Sunday, 14 August 2016
Galatia was a district in Asia Minor, although what the exact boundaries were are uncertain. The churches in Galatia were founded by Paul on his first missionary journey, and he had visited them on his second journey. Paul starts the epistle (letter) to the Galatian churches by identifying himself as an apostle.
Paul, an apostle--sent not from men nor by man, but by Jesus Christ and God the Father, who raised him from the dead-- and all the brothers with me, To the churches in Galatia:
It is important to recognize this right off the start, as the epistle continues on to defend Paul's apostleship against the Judaizers, converted Jews who felt that there was a difference between Jew and Gentile that should be stressed. They felt that it was necessary for the Law of Moses to be followed. Their tactic was to discredit Paul as an apostle and challenge his concept of the gospel of Jesus Christ and his doctrine. Paul defended the gospel, stressing that if anyone, even Paul, should preach another gospel, they are wrong.
I am astonished that you are so quickly deserting the one who called you by the grace of Christ and are turning to a different gospel-- which is really no gospel at all. Evidently some people are throwing you into confusion and are trying to pervert the gospel of Christ. But even if we or an angel from heaven should preach a gospel other than the one we preached to you, let him be eternally condemned!
I want you to know, brothers, that the gospel I preached is not something that man made up. I did not receive it from any man, nor was I taught it; rather, I received it by revelation from Jesus Christ.
A very simple outline of the Epistle to the Galatians:
Paul's Message of the Gospel - Chapter 1:1-10
Paul is instructing the churches that he established in Galatia. He defends his apostleship against the Judaizers who wanted to mix Christianity with the Law of Moses. Paul says that salvation is by grace and not by law. The Law of Moses was not enough to justify the Jews, so why should the Gentile believers be expected to follow it. Justification is only through faith in Jesus Christ.
When I saw that they were not acting in line with the truth of the gospel, I said to Peter in front of them all, "You are a Jew, yet you live like a Gentile and not like a Jew. How is it, then, that you force Gentiles to follow Jewish customs? "We who are Jews by birth and not 'Gentile sinners' know that a man is not justified by observing the law, but by faith in Jesus Christ. So we, too, have put our faith in Christ Jesus that we may be justified by faith in Christ and not by observing the law, because by observing the law no one will be justified.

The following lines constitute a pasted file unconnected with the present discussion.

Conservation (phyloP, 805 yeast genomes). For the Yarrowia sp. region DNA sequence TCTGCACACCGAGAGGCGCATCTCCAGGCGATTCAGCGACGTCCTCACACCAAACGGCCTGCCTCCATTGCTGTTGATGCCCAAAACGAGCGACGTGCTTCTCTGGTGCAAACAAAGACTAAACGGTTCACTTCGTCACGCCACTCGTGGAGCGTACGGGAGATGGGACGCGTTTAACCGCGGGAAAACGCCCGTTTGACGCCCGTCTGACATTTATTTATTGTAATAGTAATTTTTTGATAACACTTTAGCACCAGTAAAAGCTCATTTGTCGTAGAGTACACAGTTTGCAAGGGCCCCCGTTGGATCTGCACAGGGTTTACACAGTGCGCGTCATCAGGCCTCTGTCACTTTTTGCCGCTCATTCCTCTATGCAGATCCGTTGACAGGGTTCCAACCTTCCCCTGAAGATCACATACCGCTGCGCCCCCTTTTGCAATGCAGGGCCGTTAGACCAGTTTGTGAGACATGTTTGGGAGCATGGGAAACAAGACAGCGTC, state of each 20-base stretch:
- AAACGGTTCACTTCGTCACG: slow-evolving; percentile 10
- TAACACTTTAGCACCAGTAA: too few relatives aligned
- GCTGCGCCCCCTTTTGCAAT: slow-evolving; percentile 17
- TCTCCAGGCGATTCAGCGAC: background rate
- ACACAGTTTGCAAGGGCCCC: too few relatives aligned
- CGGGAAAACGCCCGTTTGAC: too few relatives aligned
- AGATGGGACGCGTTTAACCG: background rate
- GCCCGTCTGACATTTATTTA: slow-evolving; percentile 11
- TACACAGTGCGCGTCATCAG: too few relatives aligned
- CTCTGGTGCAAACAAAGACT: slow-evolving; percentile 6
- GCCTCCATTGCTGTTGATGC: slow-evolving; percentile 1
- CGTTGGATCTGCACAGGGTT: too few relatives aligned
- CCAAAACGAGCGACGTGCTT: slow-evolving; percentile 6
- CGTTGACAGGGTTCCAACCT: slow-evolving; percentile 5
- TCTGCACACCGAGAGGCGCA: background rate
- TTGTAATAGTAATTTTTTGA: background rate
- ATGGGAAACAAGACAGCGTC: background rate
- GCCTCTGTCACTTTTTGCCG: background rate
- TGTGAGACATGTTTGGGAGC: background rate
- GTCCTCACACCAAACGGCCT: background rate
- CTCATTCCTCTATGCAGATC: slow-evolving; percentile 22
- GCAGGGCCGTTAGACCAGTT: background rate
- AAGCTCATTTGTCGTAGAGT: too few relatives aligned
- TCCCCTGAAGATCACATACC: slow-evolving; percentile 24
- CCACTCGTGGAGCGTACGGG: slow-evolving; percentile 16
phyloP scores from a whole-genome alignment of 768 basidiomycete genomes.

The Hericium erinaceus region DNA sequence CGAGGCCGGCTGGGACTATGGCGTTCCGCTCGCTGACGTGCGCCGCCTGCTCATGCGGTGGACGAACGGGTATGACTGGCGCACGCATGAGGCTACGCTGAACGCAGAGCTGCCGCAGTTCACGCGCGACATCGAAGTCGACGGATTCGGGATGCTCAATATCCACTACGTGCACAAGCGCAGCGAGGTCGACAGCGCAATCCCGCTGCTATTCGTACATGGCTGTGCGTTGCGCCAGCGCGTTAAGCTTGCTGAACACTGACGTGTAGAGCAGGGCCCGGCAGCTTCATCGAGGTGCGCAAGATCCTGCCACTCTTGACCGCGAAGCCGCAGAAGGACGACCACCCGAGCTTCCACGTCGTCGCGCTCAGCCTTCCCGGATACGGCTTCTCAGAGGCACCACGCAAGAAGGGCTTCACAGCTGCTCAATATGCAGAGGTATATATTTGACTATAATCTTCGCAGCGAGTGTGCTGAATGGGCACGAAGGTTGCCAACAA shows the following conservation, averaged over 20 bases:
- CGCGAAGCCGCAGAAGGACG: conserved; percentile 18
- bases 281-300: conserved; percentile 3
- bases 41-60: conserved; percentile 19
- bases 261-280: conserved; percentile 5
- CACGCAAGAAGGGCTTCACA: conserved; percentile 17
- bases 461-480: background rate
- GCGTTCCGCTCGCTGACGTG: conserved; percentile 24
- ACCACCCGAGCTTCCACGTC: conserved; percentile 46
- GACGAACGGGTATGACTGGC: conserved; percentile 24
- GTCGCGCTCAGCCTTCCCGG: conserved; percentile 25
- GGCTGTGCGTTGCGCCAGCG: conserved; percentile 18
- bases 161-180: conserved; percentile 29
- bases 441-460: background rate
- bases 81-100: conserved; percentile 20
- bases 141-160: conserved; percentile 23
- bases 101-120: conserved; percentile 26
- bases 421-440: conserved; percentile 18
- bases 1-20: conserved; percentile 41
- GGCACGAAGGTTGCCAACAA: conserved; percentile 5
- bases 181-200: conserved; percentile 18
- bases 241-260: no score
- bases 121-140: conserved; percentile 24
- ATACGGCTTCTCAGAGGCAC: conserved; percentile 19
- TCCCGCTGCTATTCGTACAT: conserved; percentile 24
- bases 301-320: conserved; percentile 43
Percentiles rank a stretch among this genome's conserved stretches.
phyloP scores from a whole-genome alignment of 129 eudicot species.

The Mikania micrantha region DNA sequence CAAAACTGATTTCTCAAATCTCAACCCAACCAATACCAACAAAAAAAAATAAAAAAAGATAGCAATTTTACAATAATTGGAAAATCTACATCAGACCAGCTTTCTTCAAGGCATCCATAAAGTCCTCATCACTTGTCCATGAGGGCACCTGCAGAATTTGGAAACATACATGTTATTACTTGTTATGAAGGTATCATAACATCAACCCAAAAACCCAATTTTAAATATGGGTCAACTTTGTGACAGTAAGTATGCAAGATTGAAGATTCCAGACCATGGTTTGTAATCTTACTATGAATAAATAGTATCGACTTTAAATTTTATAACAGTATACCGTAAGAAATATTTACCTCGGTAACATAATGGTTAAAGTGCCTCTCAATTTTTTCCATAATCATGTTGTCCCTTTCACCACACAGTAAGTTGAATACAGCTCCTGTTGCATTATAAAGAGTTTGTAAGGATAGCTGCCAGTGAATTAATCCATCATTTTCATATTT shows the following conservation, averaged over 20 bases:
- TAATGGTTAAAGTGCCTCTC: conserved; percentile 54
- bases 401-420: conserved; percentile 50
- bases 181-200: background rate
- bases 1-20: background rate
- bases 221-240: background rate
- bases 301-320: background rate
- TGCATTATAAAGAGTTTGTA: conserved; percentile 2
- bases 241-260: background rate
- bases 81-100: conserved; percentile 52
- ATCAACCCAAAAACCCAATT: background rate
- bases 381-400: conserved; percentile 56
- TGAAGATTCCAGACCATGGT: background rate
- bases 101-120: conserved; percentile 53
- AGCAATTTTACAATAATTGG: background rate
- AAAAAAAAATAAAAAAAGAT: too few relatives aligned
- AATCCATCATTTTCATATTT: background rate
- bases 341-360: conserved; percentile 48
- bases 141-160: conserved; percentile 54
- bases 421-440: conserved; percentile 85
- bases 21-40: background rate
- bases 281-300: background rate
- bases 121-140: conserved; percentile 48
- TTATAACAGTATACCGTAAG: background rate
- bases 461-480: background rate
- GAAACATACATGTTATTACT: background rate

It is for freedom that Christ has set us free. Stand firm, then, and do not let yourselves be burdened again by a yoke of slavery.
A more detailed outline of Galatians explains how Paul defends his doctrine against the Judaizers. He defends justification by faith and calls believers to stand firm in that freedom and liberty that Christ has purchased.
Paul declares that Christ now lives within him, and directs and empowers him to live as Christ's ambassador and instrument. He is living "by faith," not by his own power, but through the power of Christ.
I have been crucified with Christ and I no longer live, but Christ lives in me. The life I live in the body, I live by faith in the Son of God, who loved me and gave himself for me.
It is common that people who come to Jesus Christ and acknowledge that they cannot do anything to obtain salvation on their own or through their own power, begin to think that they need to "add" to their salvation. They believe their good works will somehow make their salvation "more complete." Paul called this attitude foolish.
Are you so foolish? After beginning with the Spirit, are you now trying to attain your goal by human effort?
Paul wanted to let people know that everyone is equal in Christ Jesus. The attitude that the Judaizers were trying to teach was that the Jews were more important.
There is neither Jew nor Greek, slave nor free, male nor female, for you are all one in Christ Jesus.
Paul used the example of adoption to describe the work that Christ did for us, and what our position is with God. We are "no longer" slaves, but children, and therefore heirs, of God.
But when the time had fully come, God sent his Son, born of a woman, born under law, to redeem those under law, that we might receive the full rights of sons. Because you are sons, God sent the Spirit of his Son into our hearts, the Spirit who calls out, "Abba, Father." So you are no longer a slave, but a son; and since you are a son, God has made you also an heir.
Paul's teaching in this letter include how to live. Unlike the Judaizers, who wanted to operate under the Law of Moses, Paul explained that believers are led by the Spirit and are therefore not under the law. Being led by the Spirit, believers should operate in such a way as to show the fruit of the Spirit.
But if you are led by the Spirit, you are not under law.
But the fruit of the Spirit is love, joy, peace, patience, kindness, goodness, faithfulness, gentleness and self-control. Against such things there is no law.
Paul ends this letter to the churches in Galatia by stressing how important he feels the work of the Lord Jesus Christ on the cross is to him.
May I never boast except in the cross of our Lord Jesus Christ, through which the world has been crucified to me, and I to the world.
Posted on 08/14/2016 5:30 AM by Al Robbins
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